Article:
A sentinel lymph node (SLN) is the first lymph node or group of nodes to receive lymphatic drainage from a tumor at a particular anatomic area. Thus, an SLN is most likely to contain any metastatic deposits.
Within the past 15 years, evaluation of SLNs has become the most popular method for early staging of several malignancies, including breast carcinoma, gastrointestinal carcinoma, and melanoma. The main advantages SLN biopsy has over complete lymphadenectomy are: (1) the lower number and lesser degree of side effects and (2) the selection of a small number of lymph nodes that can then be extensively analyzed by the pathologist (through examination of hematoxylin and eosin [H&E] sections and immunohistochemistry [IHC]).
Approximately 20% of patients with primary cutaneous melanoma will have metastatic melanoma in their SLN. According to most published data, patients in whom the SLN contains metastatic melanoma have a poorer prognosis. These patients are then offered a completion lymphadenectomy to remove the remainder of the lymph nodes in that anatomic area. Current studies are analyzing the possible therapeutic effect of removing positive SLNs. [1, 2]
See also the following:
By definition, sentinel lymph nodes (SLNs) are analyzed in patients who do not have a clinically positive lymph node. Therefore, an SLN should be asymptomatic. Most protocols recommend SLN examination in melanoma cases with any of the following characteristics (from the College of American Pathologists CAP and the American Joint Committee on Cancer AJCC)  :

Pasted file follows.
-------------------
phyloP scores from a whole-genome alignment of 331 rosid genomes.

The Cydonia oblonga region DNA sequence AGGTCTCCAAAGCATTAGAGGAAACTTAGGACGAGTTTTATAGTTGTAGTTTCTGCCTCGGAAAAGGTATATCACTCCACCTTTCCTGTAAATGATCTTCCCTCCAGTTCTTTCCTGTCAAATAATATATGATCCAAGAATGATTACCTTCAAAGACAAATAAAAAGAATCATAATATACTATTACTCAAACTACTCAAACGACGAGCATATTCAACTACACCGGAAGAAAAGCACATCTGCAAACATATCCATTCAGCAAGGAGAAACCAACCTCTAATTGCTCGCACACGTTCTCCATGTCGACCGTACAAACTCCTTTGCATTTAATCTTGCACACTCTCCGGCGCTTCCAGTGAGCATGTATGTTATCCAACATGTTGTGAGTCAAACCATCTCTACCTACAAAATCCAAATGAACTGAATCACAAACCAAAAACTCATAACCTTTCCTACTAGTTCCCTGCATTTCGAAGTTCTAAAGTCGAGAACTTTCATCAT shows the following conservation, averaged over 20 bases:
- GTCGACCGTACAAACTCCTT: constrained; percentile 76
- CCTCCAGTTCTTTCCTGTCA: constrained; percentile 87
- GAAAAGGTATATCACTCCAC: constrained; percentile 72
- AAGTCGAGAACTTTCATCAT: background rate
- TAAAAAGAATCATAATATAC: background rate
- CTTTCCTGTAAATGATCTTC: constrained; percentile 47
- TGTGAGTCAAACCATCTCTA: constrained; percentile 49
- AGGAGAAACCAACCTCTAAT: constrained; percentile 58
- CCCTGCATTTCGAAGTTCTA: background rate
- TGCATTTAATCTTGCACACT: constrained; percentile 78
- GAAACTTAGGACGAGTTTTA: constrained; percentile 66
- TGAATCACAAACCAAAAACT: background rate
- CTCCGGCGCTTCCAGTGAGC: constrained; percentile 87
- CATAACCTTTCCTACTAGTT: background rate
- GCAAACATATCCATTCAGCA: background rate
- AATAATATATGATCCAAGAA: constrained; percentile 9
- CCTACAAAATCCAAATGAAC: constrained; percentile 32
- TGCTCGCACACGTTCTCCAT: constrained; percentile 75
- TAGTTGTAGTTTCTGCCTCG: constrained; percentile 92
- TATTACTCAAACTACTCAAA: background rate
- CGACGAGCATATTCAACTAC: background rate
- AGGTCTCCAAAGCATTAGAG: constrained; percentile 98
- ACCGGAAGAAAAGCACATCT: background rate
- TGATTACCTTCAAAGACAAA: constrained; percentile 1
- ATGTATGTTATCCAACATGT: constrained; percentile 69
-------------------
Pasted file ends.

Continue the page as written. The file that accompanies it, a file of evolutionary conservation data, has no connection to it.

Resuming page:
Breslow thickness 1 mm or greater
For cases thinner than 1 mm in Breslow thickness:
- Mitotic figures in the dermal melanoma cells (stage pTIb)
- Ulceration (stage pT1b)
Other features that some institutions recommend to use as indication for SLN examination are Clark level IV (if quantification of mitotic figures is not available), satellitosis, regression, and vascular invasion. Interestingly, some recent studies have shown better prognosis and lower rate for positivity of SLN in those patients with regression in their melanoma lesions. 
Macrophages, pigmented or not, may resemble metastatic melanoma in the sentinel lymph nodes (SLN). In such cases, immunohistochemistry (IHC) is very helpful, because melanoma cells usually react with a panmelanocytic cocktail (see Immunohistochemistry) However, because this cocktail contains antibody to melanoma antigen recognized by T cells (MART)-1 (anti-MART-1) and some macrophages may express MART-1,  it may be necessary to use other, more specific markers, such as gp100 (with HMB-45), microphthalmia transcription factor (MiTF), or SOX10.
As many as 20% of lymphadenectomies from the axilla or groin contain benign collections of melanocytes known as capsular or nodal nevi.  The characteristic capsular location of these nevus deposits and the lack of significant cytologic atypia distinguishes them from the common subcapsular location of metastatic melanoma. Since analysis of the cytomorphologic features of such nevus cells in the lymph node is so important, it is always recommended to compare these cells with the melanoma cells in the primary lesion.